visualise your message

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Women & Memory Forum image

Plan your action

  • The animated folktales from Cairo (above) used symbols or characters, as a way to take a volatile issue and turn it into something easier for a reluctant audience to approach.
  • The visuals and materials you create can be quite practical. For example, the maps from Lebanon had multiple uses: as a historical record, for crisis reporting, and to plan relief and aid work.
  • Interactive visuals can use photos, illustrations, videos, and other submissions contributed by many different people. With the Tunisian Google Earth and YouTube mashup, new videos were added automatically as people posted them online and geo-tagged them.
  • To reach people without fast internet connections, complex visualisations can also be shared offline: as videos for download or on VCD/DVDs, as large-scale posters, printed flyers or public space projections, or on USB memory sticks.
  • Effective visualisations should not just make something visually appealing or entertaining. What’s more important is that they shape understanding and clarify meaning.

Do it yourselfAsk

  • What’s most important for your visual campaign: to communicate across languages, to present dense information in simple graphics, and/or to surprise and engage people with creative, appealing visuals?
  • Is your campaign focusing on a single concept or slogan? How might you design it so that it is understood quickly by the people you most need to reach?
  • How can you involve people in adding to your campaign – by contributing photos and videos, by collaborating over distance or in person, or by sharing your videos, maps, or animations with others?
  • What action will you ask people to support or take based on your campaign? Is sharing your media the action? Who are you asking them to share your media with – key people in government, local or community organisations, the media?
  • How will you publicise your campaign’s visual media for those who do not have internet or computer access?

Different ways you can do this

  1. Make your own version of a tourist or city map that not only includes key landmarks but also information about your own specific campaign issue. Hand it out to visitors to the city, students or others who can be mobilised to take action.
  2. If you don’t know how to make an animated video, you can make a video from a series of still photos, adding music, subtitles and voice-over to unite the images around one story.
  3. Design graphic stickers that can be used to re-label products with information that corporations don’t readily make available: for example, criminal investigations into the company, or ways the manufacturer supports armed conflict.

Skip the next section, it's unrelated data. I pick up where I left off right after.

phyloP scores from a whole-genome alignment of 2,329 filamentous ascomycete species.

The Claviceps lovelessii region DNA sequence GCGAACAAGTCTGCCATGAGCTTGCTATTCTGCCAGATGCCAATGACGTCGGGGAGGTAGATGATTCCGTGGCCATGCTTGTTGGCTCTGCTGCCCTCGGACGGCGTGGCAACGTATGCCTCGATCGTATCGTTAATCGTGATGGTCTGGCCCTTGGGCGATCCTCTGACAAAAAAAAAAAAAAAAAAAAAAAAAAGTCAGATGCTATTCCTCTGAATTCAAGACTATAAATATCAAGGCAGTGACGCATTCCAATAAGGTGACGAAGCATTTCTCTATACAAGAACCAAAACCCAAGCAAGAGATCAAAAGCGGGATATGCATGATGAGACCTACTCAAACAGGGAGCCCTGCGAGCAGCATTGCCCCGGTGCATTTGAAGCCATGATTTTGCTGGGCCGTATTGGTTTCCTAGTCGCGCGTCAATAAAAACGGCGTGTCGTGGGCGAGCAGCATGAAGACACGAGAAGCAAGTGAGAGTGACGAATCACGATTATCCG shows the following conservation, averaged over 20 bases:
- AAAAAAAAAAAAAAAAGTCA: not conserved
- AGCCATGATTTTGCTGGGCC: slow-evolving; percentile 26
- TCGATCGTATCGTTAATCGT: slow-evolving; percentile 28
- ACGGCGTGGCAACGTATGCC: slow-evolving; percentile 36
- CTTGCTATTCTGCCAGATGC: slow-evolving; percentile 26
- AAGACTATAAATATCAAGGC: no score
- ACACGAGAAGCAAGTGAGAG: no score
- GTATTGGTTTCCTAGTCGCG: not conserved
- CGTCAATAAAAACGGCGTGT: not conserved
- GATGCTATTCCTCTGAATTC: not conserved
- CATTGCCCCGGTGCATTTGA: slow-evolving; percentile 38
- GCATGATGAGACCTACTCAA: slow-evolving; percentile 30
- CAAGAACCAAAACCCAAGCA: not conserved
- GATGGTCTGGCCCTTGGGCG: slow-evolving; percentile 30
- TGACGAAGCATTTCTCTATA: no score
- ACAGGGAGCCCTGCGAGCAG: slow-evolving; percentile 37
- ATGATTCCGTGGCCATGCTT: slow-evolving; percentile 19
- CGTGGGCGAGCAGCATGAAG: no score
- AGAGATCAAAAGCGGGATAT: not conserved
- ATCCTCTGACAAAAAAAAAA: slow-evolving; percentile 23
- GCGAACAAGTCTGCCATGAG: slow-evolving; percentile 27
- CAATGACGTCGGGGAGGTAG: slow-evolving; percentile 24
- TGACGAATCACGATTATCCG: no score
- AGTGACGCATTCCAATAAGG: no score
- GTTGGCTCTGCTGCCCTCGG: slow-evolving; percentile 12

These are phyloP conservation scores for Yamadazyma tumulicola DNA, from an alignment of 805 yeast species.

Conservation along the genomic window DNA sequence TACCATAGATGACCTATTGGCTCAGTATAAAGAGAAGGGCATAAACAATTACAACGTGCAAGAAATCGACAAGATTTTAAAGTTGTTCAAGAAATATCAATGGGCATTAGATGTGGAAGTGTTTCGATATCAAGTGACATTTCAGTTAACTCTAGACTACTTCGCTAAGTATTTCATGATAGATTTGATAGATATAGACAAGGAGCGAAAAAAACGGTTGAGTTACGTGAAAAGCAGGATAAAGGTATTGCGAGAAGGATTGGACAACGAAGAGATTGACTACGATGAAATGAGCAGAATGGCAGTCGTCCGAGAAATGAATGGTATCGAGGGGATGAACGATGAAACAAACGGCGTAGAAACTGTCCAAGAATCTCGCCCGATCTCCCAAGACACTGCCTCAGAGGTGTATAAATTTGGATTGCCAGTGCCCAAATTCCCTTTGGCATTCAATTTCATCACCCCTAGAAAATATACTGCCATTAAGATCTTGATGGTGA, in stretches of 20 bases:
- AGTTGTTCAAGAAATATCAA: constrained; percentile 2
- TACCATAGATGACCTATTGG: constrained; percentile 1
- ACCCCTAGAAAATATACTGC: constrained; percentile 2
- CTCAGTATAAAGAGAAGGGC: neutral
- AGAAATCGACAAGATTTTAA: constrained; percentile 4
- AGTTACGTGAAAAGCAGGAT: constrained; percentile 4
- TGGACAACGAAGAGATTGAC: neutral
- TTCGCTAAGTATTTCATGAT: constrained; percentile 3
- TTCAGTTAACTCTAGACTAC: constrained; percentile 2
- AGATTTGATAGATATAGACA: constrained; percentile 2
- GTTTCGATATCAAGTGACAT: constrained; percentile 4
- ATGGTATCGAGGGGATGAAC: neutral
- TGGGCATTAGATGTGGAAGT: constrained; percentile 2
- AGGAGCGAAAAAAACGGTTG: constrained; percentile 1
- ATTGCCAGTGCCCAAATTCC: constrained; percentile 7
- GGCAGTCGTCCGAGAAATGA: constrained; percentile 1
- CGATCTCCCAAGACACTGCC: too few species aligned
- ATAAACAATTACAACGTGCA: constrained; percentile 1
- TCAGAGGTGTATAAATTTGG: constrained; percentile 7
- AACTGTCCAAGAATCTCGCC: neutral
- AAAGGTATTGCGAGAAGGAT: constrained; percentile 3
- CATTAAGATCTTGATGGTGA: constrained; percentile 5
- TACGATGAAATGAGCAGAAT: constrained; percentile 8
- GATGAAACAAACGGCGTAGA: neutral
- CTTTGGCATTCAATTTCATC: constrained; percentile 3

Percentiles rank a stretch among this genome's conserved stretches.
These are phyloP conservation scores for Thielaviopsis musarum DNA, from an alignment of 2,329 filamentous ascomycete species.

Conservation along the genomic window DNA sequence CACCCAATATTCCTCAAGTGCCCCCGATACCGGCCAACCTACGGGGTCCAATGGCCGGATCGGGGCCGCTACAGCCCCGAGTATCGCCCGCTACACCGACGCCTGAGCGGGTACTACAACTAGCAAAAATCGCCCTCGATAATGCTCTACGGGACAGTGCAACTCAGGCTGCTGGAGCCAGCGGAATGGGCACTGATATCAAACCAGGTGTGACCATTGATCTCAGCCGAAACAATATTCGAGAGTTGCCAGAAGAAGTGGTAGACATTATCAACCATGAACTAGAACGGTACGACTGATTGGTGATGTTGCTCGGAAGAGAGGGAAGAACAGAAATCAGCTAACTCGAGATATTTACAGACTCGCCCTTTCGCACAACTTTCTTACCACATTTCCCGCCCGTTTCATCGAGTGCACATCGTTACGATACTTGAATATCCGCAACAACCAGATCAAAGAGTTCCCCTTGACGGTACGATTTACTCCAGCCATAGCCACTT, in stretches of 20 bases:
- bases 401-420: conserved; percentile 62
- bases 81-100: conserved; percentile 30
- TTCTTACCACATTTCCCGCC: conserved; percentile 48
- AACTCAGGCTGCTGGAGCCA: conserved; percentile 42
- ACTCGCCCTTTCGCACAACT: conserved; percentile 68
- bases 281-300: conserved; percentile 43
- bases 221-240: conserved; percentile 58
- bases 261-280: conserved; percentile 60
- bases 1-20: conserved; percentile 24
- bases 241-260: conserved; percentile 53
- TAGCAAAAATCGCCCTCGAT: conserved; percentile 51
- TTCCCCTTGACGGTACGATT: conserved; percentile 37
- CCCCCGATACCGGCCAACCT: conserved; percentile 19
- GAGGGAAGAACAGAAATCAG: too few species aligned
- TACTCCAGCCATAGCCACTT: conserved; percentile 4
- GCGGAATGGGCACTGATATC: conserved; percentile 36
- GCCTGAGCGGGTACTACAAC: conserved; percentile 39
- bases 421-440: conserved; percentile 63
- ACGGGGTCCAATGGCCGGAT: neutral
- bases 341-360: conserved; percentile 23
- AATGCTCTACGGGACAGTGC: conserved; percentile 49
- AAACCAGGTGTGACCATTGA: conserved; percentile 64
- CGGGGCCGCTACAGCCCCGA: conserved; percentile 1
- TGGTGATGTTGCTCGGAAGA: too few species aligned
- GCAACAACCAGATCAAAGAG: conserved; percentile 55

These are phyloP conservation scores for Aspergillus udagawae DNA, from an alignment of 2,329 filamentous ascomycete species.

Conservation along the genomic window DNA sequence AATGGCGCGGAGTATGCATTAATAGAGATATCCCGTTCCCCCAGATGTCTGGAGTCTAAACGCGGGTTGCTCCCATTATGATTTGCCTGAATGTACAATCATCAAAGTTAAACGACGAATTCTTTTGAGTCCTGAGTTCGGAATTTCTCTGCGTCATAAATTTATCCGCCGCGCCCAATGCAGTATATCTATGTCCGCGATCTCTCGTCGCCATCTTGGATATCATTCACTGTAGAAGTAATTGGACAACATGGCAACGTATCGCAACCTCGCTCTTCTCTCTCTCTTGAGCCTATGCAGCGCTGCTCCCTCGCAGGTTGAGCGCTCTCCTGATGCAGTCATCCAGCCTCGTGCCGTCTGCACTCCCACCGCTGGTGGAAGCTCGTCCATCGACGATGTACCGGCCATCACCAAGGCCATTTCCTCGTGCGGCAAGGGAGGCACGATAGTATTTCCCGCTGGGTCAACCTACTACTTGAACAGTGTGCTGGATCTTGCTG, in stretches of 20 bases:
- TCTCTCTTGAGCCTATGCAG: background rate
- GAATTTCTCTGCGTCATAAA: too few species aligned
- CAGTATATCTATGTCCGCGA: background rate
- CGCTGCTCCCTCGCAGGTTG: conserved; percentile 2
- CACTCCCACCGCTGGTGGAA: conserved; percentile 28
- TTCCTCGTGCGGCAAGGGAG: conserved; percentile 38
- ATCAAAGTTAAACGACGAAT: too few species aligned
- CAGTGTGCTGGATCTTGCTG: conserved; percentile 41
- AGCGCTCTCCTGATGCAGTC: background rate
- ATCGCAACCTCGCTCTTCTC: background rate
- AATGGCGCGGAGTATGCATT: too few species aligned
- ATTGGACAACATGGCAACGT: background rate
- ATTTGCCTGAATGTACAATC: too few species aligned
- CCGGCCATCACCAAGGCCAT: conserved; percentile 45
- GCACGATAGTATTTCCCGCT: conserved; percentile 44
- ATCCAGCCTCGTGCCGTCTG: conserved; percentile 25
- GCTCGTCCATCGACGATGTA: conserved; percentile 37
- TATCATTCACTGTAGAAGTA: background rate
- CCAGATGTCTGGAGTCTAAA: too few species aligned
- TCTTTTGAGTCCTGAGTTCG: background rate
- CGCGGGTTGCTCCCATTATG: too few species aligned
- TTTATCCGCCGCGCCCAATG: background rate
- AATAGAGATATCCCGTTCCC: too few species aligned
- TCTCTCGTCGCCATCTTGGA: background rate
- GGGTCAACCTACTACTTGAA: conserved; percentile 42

4. Give people cheap video cameras to record personal stories and use the videos to build an interactive map showing how different people in different regions are impacted by the same issue.
  5. You don’t have to be an expert with graphics to create visualisations. A tag cloud – a cluster of words that represents a larger body of text – can be a simple way to visually explain your issue by highlighting key words from an important document or website.




visualise your message

download this tactic card (pdf 836kb)


350.org logo

Case Study

350: International Day of Climate Action
Actions in nearly 100 countries

To inspire people to organise climate change actions around the world, 350.org created an animated video about climate change. The animation uses strong visuals and does not use any words, meaning that no one language is required to understand it. The primary concept is the number 350, which refers to "the number scientists say is the safe limit of carbon dioxide in the atmosphere," says Phil Aroneanu of 350.org. "We knew if we were going to do this campaign globally, we could use this number to get everybody talking about it." After 350.org made a mock-up of the video using Microsoft Paint software, Free Range Studios designed and produced the full animated version using Flash. The animation was published on 350.org, as well as on YouTube and Facebook. DVDs of the video were sent to groups and television stations in regions where internet access made downloading the video difficult. On the success of the animation, Phil says, "It’s hard to call it an organising tool, but it’s a way to hook people in, get them to the website so they can think about what they want to do. It also has that cool factor – people feel like they are in on something. On the downside though, it doesn’t actually help people understand 350 as much as I’d like, since it is so quick." Though the animation was expensive for 350 to produce, it established a strong graphic identity, and they are now able to use this imagery consistently in all of their materials.



YouTube and Facebook Page with 10,000 members. Orkut, MySpace, Twitter. Zandy, an "event-organising tool like Facebook Events, translated into many different languages."
REACH: Video had 100,000 views over one year on YouTube. Campaign is global, with nearly 30 staff and interns and close to 100 live actions planned worldwide.
RESOURCES: The outreach campaign was built from networks of campus-based activists in the US, and expanded internationally through climate change summits and conferences. "Collaboration is what lets us run on almost no budget," says Phil. "We’re not just using a network, but creating one."
TIME: Three months to create the video. Campaign total time from end of 2008 to early 2010.



COST: USD$10,000 for the video. Ongoing staff costs to manage and implement the project.


350 animated video on Youtube
350 Youtube channel